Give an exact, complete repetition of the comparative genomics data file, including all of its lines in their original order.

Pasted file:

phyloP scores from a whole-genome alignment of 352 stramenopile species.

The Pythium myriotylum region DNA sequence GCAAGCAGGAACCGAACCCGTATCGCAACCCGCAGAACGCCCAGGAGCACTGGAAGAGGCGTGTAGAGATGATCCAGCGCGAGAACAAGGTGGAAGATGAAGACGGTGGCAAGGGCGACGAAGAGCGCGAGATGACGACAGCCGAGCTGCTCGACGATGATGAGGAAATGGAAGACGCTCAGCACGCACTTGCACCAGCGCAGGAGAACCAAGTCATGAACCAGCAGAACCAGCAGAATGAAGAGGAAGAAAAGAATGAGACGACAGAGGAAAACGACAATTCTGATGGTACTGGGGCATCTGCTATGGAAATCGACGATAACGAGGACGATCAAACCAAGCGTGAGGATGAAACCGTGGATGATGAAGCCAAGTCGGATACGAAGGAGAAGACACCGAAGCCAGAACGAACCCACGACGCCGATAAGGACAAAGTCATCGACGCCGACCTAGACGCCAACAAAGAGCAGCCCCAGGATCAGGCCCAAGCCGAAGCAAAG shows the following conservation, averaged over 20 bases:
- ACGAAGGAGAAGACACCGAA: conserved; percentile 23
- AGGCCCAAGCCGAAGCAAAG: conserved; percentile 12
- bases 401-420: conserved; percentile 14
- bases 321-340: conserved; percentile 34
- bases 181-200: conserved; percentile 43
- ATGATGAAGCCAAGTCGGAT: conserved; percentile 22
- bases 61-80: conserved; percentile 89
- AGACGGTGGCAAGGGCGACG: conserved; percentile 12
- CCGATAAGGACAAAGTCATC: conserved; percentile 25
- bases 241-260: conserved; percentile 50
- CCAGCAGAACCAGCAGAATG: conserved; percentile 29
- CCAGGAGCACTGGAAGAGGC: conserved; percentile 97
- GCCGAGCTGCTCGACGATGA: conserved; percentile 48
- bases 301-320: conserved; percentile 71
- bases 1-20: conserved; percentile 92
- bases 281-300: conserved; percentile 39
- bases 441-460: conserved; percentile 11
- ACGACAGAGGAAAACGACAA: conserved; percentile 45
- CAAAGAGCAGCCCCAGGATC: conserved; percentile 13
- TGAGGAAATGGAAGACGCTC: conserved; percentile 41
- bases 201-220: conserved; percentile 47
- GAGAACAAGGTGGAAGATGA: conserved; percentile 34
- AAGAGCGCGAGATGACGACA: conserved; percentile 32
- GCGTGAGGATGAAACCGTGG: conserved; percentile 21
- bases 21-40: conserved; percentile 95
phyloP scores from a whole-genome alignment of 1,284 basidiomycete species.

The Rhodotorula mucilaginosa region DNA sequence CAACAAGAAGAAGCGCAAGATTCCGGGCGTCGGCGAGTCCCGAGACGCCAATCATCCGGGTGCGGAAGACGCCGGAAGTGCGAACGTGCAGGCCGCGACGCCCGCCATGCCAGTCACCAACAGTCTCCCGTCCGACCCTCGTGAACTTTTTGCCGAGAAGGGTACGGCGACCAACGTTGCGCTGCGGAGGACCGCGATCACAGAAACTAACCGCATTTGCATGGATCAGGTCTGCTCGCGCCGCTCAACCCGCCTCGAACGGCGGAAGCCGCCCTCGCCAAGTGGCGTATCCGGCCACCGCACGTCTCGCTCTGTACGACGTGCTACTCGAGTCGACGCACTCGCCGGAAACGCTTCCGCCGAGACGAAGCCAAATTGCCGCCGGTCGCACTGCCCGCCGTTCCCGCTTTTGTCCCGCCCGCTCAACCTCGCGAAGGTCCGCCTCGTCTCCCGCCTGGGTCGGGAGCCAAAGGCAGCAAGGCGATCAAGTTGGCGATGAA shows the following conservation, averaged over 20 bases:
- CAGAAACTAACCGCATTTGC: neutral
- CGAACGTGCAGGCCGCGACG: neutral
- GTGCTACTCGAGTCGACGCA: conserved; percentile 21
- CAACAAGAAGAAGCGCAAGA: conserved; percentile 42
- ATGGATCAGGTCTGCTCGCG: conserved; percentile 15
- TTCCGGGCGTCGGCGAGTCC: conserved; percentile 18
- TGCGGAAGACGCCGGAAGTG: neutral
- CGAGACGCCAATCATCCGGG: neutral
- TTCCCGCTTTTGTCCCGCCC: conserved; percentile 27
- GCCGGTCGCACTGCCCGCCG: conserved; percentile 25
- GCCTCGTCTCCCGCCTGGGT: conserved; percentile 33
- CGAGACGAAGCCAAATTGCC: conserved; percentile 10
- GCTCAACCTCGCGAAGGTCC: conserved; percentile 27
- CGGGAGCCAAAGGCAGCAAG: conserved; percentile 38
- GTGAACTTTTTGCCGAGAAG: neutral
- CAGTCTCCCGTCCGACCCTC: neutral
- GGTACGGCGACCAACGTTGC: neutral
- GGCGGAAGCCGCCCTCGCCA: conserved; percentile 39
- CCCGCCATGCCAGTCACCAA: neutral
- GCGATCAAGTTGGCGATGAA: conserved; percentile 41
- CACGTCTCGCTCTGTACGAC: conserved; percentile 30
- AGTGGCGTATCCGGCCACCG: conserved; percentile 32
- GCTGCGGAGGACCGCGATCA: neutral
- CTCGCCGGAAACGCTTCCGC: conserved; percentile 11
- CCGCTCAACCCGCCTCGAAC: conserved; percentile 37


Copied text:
phyloP scores from a whole-genome alignment of 352 stramenopile species.

The Pythium myriotylum region DNA sequence GCAAGCAGGAACCGAACCCGTATCGCAACCCGCAGAACGCCCAGGAGCACTGGAAGAGGCGTGTAGAGATGATCCAGCGCGAGAACAAGGTGGAAGATGAAGACGGTGGCAAGGGCGACGAAGAGCGCGAGATGACGACAGCCGAGCTGCTCGACGATGATGAGGAAATGGAAGACGCTCAGCACGCACTTGCACCAGCGCAGGAGAACCAAGTCATGAACCAGCAGAACCAGCAGAATGAAGAGGAAGAAAAGAATGAGACGACAGAGGAAAACGACAATTCTGATGGTACTGGGGCATCTGCTATGGAAATCGACGATAACGAGGACGATCAAACCAAGCGTGAGGATGAAACCGTGGATGATGAAGCCAAGTCGGATACGAAGGAGAAGACACCGAAGCCAGAACGAACCCACGACGCCGATAAGGACAAAGTCATCGACGCCGACCTAGACGCCAACAAAGAGCAGCCCCAGGATCAGGCCCAAGCCGAAGCAAAG shows the following conservation, averaged over 20 bases:
- ACGAAGGAGAAGACACCGAA: conserved; percentile 23
- AGGCCCAAGCCGAAGCAAAG: conserved; percentile 12
- bases 401-420: conserved; percentile 14
- bases 321-340: conserved; percentile 34
- bases 181-200: conserved; percentile 43
- ATGATGAAGCCAAGTCGGAT: conserved; percentile 22
- bases 61-80: conserved; percentile 89
- AGACGGTGGCAAGGGCGACG: conserved; percentile 12
- CCGATAAGGACAAAGTCATC: conserved; percentile 25
- bases 241-260: conserved; percentile 50
- CCAGCAGAACCAGCAGAATG: conserved; percentile 29
- CCAGGAGCACTGGAAGAGGC: conserved; percentile 97
- GCCGAGCTGCTCGACGATGA: conserved; percentile 48
- bases 301-320: conserved; percentile 71
- bases 1-20: conserved; percentile 92
- bases 281-300: conserved; percentile 39
- bases 441-460: conserved; percentile 11
- ACGACAGAGGAAAACGACAA: conserved; percentile 45
- CAAAGAGCAGCCCCAGGATC: conserved; percentile 13
- TGAGGAAATGGAAGACGCTC: conserved; percentile 41
- bases 201-220: conserved; percentile 47
- GAGAACAAGGTGGAAGATGA: conserved; percentile 34
- AAGAGCGCGAGATGACGACA: conserved; percentile 32
- GCGTGAGGATGAAACCGTGG: conserved; percentile 21
- bases 21-40: conserved; percentile 95
phyloP scores from a whole-genome alignment of 1,284 basidiomycete species.

The Rhodotorula mucilaginosa region DNA sequence CAACAAGAAGAAGCGCAAGATTCCGGGCGTCGGCGAGTCCCGAGACGCCAATCATCCGGGTGCGGAAGACGCCGGAAGTGCGAACGTGCAGGCCGCGACGCCCGCCATGCCAGTCACCAACAGTCTCCCGTCCGACCCTCGTGAACTTTTTGCCGAGAAGGGTACGGCGACCAACGTTGCGCTGCGGAGGACCGCGATCACAGAAACTAACCGCATTTGCATGGATCAGGTCTGCTCGCGCCGCTCAACCCGCCTCGAACGGCGGAAGCCGCCCTCGCCAAGTGGCGTATCCGGCCACCGCACGTCTCGCTCTGTACGACGTGCTACTCGAGTCGACGCACTCGCCGGAAACGCTTCCGCCGAGACGAAGCCAAATTGCCGCCGGTCGCACTGCCCGCCGTTCCCGCTTTTGTCCCGCCCGCTCAACCTCGCGAAGGTCCGCCTCGTCTCCCGCCTGGGTCGGGAGCCAAAGGCAGCAAGGCGATCAAGTTGGCGATGAA shows the following conservation, averaged over 20 bases:
- CAGAAACTAACCGCATTTGC: neutral
- CGAACGTGCAGGCCGCGACG: neutral
- GTGCTACTCGAGTCGACGCA: conserved; percentile 21
- CAACAAGAAGAAGCGCAAGA: conserved; percentile 42
- ATGGATCAGGTCTGCTCGCG: conserved; percentile 15
- TTCCGGGCGTCGGCGAGTCC: conserved; percentile 18
- TGCGGAAGACGCCGGAAGTG: neutral
- CGAGACGCCAATCATCCGGG: neutral
- TTCCCGCTTTTGTCCCGCCC: conserved; percentile 27
- GCCGGTCGCACTGCCCGCCG: conserved; percentile 25
- GCCTCGTCTCCCGCCTGGGT: conserved; percentile 33
- CGAGACGAAGCCAAATTGCC: conserved; percentile 10
- GCTCAACCTCGCGAAGGTCC: conserved; percentile 27
- CGGGAGCCAAAGGCAGCAAG: conserved; percentile 38
- GTGAACTTTTTGCCGAGAAG: neutral
- CAGTCTCCCGTCCGACCCTC: neutral
- GGTACGGCGACCAACGTTGC: neutral
- GGCGGAAGCCGCCCTCGCCA: conserved; percentile 39
- CCCGCCATGCCAGTCACCAA: neutral
- GCGATCAAGTTGGCGATGAA: conserved; percentile 41
- CACGTCTCGCTCTGTACGAC: conserved; percentile 30
- AGTGGCGTATCCGGCCACCG: conserved; percentile 32
- GCTGCGGAGGACCGCGATCA: neutral
- CTCGCCGGAAACGCTTCCGC: conserved; percentile 11
- CCGCTCAACCCGCCTCGAAC: conserved; percentile 37